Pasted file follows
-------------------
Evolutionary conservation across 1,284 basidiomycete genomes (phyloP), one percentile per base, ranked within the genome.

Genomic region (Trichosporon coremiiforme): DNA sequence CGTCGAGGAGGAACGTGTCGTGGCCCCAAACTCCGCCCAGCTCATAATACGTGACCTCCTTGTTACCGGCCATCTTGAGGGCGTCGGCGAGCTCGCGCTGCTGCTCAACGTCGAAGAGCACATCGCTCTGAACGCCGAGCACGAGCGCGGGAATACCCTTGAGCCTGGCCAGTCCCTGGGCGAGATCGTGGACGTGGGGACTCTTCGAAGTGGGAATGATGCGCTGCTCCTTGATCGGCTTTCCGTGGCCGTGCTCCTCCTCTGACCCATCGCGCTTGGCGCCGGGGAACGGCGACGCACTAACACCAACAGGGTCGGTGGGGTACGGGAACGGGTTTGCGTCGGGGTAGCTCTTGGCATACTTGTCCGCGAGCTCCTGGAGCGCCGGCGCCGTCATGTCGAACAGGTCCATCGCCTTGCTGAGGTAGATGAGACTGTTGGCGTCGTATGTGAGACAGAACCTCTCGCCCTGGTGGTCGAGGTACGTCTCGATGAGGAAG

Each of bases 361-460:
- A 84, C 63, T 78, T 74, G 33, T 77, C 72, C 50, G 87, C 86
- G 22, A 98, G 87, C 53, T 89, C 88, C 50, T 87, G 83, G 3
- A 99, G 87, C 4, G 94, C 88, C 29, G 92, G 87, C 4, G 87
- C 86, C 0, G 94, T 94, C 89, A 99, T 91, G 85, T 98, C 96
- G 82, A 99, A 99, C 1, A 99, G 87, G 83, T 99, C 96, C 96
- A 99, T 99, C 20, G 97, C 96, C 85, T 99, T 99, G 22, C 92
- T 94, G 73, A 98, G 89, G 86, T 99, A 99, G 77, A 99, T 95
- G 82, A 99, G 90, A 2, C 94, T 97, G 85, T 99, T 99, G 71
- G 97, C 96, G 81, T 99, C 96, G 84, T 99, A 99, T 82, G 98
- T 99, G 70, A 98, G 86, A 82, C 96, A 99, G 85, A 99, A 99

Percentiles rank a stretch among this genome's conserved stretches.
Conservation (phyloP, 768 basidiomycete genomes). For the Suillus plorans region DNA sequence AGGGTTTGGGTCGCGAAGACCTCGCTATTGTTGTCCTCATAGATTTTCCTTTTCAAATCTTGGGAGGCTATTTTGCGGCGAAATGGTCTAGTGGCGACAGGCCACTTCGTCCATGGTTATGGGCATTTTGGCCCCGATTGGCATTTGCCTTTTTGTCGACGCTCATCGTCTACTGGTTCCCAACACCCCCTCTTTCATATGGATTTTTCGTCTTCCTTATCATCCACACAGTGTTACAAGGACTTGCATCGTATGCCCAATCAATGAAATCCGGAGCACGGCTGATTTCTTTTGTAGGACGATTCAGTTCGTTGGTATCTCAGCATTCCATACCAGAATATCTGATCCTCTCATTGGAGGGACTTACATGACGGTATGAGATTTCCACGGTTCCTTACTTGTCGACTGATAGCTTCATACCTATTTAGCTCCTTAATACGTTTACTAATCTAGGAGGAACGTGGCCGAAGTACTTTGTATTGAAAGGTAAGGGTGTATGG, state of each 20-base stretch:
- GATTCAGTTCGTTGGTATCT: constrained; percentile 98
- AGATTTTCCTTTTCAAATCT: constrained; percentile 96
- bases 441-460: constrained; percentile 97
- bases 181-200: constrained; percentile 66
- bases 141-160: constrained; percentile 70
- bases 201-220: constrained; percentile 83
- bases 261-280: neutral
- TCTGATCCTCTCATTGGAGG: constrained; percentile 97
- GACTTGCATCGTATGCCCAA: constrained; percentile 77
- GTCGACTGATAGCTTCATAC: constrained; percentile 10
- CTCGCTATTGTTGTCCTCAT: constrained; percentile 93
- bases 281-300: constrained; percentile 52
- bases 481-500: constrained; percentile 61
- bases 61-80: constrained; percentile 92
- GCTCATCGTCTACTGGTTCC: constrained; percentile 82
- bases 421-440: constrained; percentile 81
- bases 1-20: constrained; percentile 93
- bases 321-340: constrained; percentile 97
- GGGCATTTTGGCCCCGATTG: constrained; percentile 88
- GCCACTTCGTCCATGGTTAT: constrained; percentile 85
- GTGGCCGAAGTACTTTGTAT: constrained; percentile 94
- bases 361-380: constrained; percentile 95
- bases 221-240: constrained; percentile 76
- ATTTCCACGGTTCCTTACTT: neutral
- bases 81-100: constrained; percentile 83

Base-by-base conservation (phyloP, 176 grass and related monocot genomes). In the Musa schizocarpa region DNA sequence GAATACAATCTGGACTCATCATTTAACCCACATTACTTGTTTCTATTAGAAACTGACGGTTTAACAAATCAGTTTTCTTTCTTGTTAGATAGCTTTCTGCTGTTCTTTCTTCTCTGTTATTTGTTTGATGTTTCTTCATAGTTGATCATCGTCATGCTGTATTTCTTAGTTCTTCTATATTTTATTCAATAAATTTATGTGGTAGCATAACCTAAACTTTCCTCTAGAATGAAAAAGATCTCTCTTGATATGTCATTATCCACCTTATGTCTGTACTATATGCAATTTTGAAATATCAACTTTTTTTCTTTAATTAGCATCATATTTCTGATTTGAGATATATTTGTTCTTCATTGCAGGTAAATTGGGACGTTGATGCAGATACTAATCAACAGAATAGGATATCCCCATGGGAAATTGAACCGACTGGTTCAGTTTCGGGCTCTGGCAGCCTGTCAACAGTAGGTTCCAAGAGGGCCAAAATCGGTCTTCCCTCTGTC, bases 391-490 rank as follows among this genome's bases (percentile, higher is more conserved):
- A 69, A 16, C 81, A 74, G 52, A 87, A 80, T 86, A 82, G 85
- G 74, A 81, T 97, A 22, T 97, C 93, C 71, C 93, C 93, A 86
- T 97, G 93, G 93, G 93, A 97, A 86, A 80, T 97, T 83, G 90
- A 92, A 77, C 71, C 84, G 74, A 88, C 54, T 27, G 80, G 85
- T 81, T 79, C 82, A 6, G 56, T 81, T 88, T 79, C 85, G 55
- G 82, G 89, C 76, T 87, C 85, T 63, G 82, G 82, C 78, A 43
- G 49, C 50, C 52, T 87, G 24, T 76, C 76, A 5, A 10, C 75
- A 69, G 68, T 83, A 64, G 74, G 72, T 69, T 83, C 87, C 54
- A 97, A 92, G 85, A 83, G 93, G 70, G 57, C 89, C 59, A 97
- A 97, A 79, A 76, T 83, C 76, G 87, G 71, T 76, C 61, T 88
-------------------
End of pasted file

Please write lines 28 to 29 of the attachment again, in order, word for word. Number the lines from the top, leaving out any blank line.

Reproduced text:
- bases 481-500: constrained; percentile 61
- bases 61-80: constrained; percentile 92